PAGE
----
More on design thinking in Deloitte University Press’ Global Human Capital Trends 2016 report that explores 10 talent-related issues that are having a profound impact on the way organizations approach people management.
“Design thinking takes aim at the heart of unnecessary workplace complexity by putting the employee experience first — helping to improve productivity by designing solutions that are at once compelling, enjoyable, and simple.”
“The data from our survey this year suggest that the more importance an organization places on design thinking and the more ready it is to embrace it, the faster the organization grows.”
On Egde, a conversation with Howard Gardner about liberal arts and sciences in the 21st century.
“I want to ensure that people in the world have an education where they are informed and enthusiastic about the pursuit of truth, beauty, and goodness.”
“Here’s something that almost drove me nuts. I was talking to a wonderful Harvard freshman, a wonderful kid, about four years ago and I was trying to interest him in something. He said, ‘You know, Dr. Gardner, I’m not interested in questions for which there are no answers.’ And I said, ‘That’s the only reason for going to college. That doesn’t mean you can’t make progress, but if you’re only going to take a course where they’re going to tell you the answers, you should go to some other place’.”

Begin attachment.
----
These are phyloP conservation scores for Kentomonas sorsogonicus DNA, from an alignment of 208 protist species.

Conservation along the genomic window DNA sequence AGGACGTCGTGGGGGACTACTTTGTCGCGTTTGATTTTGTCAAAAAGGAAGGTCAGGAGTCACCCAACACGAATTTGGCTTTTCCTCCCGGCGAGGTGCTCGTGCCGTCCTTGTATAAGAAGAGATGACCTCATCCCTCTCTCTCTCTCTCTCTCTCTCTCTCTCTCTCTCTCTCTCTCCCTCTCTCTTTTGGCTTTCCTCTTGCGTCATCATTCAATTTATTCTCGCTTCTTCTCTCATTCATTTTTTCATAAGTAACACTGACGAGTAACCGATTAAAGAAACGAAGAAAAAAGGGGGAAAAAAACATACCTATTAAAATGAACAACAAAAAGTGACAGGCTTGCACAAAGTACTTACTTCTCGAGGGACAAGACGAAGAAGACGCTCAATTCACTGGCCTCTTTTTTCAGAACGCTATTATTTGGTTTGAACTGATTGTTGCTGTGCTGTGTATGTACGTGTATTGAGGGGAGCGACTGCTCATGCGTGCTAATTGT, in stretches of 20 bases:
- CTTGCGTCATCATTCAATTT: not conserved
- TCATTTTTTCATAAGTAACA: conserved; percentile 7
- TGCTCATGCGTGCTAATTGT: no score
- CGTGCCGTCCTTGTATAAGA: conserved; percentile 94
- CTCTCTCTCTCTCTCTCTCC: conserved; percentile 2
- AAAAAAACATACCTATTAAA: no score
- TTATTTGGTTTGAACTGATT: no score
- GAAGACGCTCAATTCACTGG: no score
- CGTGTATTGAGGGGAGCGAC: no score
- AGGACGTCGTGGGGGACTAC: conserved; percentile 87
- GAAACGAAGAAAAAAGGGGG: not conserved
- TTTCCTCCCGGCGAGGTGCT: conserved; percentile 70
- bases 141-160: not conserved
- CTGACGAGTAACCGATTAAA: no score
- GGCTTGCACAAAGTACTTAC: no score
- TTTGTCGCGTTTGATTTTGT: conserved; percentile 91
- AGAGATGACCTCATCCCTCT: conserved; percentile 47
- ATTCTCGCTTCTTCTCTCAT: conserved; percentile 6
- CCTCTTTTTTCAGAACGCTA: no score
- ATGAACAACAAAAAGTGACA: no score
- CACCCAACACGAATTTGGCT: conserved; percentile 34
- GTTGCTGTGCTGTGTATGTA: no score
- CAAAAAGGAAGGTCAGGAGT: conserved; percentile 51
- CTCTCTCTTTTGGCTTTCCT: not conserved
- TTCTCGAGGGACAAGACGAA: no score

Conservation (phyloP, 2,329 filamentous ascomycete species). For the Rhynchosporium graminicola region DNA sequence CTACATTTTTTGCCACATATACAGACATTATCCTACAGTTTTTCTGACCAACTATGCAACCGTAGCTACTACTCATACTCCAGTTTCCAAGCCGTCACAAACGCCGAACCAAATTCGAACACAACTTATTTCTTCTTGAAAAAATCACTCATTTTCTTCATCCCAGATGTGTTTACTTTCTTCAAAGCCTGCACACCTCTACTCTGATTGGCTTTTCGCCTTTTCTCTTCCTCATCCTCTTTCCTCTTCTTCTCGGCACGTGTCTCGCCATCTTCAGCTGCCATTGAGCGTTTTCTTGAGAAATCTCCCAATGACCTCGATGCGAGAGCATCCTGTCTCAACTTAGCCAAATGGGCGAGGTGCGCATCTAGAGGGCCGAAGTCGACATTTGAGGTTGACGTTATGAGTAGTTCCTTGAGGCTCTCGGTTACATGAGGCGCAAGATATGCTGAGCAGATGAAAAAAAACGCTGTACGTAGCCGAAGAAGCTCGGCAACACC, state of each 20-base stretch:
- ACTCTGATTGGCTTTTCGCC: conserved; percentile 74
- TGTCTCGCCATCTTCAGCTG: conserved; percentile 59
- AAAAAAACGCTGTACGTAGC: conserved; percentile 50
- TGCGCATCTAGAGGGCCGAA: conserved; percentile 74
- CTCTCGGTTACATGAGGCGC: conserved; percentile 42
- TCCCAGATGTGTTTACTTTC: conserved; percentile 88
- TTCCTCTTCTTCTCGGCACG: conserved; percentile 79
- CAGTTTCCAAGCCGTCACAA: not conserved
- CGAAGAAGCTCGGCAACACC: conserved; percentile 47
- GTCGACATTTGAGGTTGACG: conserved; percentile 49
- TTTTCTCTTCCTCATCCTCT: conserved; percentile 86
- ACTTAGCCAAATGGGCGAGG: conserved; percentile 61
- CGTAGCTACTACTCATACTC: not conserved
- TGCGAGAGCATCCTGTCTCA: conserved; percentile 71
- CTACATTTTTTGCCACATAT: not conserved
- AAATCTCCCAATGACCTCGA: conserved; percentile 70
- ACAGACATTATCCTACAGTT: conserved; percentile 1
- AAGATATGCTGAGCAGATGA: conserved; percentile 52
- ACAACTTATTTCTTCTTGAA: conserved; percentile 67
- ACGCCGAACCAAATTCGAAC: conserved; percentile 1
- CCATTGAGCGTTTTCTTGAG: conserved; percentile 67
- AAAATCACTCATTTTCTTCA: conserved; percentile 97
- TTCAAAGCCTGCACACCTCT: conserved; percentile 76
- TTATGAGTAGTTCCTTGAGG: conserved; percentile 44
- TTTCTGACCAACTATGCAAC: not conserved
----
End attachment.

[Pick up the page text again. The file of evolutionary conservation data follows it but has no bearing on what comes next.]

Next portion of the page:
In Recipe for success (Aeon), Julian Baggini, philosopher and founding editor of The Philosophers’ Magazine, asks who we should admire more: the Michelin-starred chef with his teams and glamour, or the unsung but brilliant cook?
“Fame is relative, of course,” Baggini writes. “Most of us can honestly say we have no desire to be on the cover of Hello! magazine, yet almost all of us crave recognition, believing that it validates our endeavours. A myth of our age is that talent, dedication and ambition bring such recognition — and its associated rewards — in gastronomy as in everything else.”
“The message is clear: you should do what you do to the best of your ability, and whether you gain recognition for it or not is secondary. This is the ethic of the Japanese ‘shokunin’, the true craftsman. These masters are completely dedicated to perfecting their craft, whether it is cookery or calligraphy, woodwork or weaving. Honour comes simply from the work, not from the recognition others give you for your doing it.”
“I never dreamt that with my own two hands I could touch the sky.” — Seymour Bernstein in Seymour: an introduction.